Roundhouse Roundup: Teacher pay, outdoor learning, cigarette taxes

SANTA FE, NM (KRQE) — Salary increases for New Mexico teachers are on the table. Today, Wednesday, January 26, lawmakers will consider several pieces of education-related legislation. A few government agencies will also submit budget requests, including the Public Regulatory Commission and the New Mexico State Fair.

Throughout the COVID-19 pandemic, teachers in New Mexico have faced countless challenges. From the bonuses promised and then canceled to Albuquerque teachers to the difficulties of distance learning, no one disputes the pandemic’s toll.

The governor’s budget recommendation for fiscal year 2023 called for an increase in teacher salaries statewide. His proposal would raise Tier 1 teachers – the lowest level of licensed teachers – to $50,000 a year, up from $41,000 previously. The proposal raises Tier 2 and Tier 3 teachers up to $60,000 and $70,000 respectively. Today, Wednesday, January 26, the Senate Education Committee will consider Senate Bill 1, which includes these salary increases.

“Right now our neighbors are paying a lot more for educators than New Mexico,” Whitney Holland, president of the New Mexico branch of the American Federation of Teachers, told KRQE News 13 earlier this year. “And our increases – although they have been substantial in recent years – so have our neighbors [raises]. So we have a hard time keeping up.

Colorado, for example, passed a bill last year to create a fund specifically to improve compensation for teachers and unlicensed school employees. Even before that, the average teacher salary in Colorado was over $57,000 a year, according to data from the National Education Association. The average teacher salary in New Mexico is around $54,000 a year, according to their data.

Lawmakers will discuss Senate Bill 1 to improve teacher salaries at a 9 a.m. meeting. The public can participate via the Zoom link. At the meeting, they will also discuss Senate Bill 32, which would fund outdoor learning programs and Senate Bill 50, which would expand college nursing programs.

Bills to support economic development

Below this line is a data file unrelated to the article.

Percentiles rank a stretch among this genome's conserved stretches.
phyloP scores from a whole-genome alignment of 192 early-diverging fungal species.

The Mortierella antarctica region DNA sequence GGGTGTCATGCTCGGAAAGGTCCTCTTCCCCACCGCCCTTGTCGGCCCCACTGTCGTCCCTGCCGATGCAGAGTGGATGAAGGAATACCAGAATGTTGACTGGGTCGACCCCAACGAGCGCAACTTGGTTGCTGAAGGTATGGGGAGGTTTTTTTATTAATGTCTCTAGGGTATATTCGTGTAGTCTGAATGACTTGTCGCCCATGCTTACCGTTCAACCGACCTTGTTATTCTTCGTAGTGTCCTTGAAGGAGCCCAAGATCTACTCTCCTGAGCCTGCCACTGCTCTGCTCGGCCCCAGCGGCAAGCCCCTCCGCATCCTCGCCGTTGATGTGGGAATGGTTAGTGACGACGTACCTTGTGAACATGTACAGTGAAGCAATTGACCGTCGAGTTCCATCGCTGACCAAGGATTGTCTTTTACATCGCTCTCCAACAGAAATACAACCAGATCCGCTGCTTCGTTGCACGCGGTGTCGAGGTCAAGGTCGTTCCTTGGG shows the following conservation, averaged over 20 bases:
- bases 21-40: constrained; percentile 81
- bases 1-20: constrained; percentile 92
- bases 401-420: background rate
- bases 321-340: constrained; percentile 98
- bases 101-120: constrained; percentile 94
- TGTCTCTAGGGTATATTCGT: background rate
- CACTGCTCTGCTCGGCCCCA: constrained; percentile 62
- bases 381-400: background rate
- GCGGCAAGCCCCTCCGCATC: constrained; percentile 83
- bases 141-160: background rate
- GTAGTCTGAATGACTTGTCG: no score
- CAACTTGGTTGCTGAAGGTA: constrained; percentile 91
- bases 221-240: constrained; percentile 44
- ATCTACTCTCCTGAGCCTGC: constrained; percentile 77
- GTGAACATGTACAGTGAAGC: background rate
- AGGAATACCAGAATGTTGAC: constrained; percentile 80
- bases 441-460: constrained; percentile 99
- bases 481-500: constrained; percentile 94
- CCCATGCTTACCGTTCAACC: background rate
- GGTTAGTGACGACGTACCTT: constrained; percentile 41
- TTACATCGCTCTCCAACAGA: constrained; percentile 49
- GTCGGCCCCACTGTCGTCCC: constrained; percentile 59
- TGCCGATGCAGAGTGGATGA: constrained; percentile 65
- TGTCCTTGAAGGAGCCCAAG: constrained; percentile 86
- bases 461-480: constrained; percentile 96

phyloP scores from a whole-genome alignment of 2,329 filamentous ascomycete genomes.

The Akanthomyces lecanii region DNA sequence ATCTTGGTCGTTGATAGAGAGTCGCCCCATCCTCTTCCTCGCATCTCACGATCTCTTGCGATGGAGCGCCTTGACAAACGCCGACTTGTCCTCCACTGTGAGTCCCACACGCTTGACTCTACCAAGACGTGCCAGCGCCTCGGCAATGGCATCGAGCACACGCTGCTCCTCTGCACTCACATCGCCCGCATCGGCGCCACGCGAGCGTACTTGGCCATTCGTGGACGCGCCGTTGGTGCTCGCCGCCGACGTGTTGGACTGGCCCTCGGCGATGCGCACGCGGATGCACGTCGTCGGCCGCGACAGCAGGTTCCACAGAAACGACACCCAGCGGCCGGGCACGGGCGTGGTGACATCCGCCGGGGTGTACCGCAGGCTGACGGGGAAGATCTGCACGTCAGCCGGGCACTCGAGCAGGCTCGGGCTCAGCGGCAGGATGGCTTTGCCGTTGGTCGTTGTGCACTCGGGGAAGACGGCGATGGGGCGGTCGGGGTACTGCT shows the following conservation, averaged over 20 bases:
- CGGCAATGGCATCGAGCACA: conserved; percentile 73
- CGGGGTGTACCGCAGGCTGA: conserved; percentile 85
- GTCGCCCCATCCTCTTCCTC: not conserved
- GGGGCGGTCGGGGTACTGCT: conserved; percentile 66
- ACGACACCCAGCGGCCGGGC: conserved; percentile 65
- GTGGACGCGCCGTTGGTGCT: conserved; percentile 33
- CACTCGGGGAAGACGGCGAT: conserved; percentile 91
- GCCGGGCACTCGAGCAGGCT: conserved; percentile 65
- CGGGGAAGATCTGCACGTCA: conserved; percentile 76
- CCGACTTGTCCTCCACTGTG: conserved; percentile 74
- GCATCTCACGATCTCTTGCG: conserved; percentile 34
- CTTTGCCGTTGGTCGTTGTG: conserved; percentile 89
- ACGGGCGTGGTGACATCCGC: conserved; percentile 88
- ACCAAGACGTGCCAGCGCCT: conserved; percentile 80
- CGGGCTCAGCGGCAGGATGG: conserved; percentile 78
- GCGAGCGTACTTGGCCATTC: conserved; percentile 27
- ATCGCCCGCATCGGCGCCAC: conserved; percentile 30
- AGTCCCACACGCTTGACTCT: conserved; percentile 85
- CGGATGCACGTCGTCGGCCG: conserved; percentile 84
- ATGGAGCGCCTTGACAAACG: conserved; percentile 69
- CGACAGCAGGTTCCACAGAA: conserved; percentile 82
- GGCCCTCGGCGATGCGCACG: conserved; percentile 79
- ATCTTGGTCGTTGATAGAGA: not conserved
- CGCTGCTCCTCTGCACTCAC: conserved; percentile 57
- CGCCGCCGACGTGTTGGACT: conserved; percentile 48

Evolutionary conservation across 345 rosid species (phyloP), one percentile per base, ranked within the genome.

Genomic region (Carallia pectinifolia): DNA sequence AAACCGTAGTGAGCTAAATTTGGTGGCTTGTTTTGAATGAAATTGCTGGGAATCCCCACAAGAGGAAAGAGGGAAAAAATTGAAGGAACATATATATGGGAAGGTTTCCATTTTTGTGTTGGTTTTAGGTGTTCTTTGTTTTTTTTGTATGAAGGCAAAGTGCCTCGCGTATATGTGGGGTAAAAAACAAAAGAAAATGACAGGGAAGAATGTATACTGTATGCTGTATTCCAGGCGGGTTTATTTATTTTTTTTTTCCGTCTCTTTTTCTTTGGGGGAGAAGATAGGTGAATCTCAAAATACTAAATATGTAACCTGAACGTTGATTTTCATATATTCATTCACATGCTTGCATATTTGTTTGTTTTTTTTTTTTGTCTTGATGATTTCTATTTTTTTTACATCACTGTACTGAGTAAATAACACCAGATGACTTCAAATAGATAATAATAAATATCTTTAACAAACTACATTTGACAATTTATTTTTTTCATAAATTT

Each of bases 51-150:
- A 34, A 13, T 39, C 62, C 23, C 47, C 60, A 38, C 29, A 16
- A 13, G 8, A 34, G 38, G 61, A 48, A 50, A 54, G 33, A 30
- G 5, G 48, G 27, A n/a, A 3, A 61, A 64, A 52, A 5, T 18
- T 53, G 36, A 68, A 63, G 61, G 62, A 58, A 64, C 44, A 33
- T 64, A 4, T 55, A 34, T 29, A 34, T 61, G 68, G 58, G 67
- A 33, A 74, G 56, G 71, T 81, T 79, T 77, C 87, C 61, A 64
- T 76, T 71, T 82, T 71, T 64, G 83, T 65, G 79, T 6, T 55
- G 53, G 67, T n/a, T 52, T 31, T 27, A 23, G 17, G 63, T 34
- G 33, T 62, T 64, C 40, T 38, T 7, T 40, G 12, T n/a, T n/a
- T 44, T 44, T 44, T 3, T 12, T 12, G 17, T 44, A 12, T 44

• Today, Wednesday, January 26, the House Commerce and Economic Development Committee will meet to discuss a few bills related to New Mexico’s economy.
  • They will examine House Bill 67, which would extend the existing tax credit to help New Mexico companies incorporate technology developed at the national labs.
  • They will also consider House Memorial 9, which would create a task force to address housing availability and affordability statewide. In particular, the memorial would focus on ways to speed up the construction process.

Bill providing for an increase in the tax on cigarettes and electronic cigarettes

  • Today, Wednesday, January 26, the House Health & Human Services Committee will consider House Bill 33, which would increase the excise tax on certain tobacco products.
  • Currently, New Mexico taxes 10 cents per regular cigarette sold. The new bill would double the tax to 20 cents, bringing the tax to $2 per pack and setting New Mexico’s tax rate higher than neighboring states, according to a tax analysis by the Legislative Committee. finances.
  • Single-use pre-filled e-cigarette cartridges would also be taxed at a higher rate than before. Currently, the state levies a tax of 50 cents per cartridge. This would increase to $3.32 per cartridge.
  • Funds from taxes are currently allocated to health care related programs in the state. The bill would make certain adjustments to these distributions.

About Mark A. Tomlin

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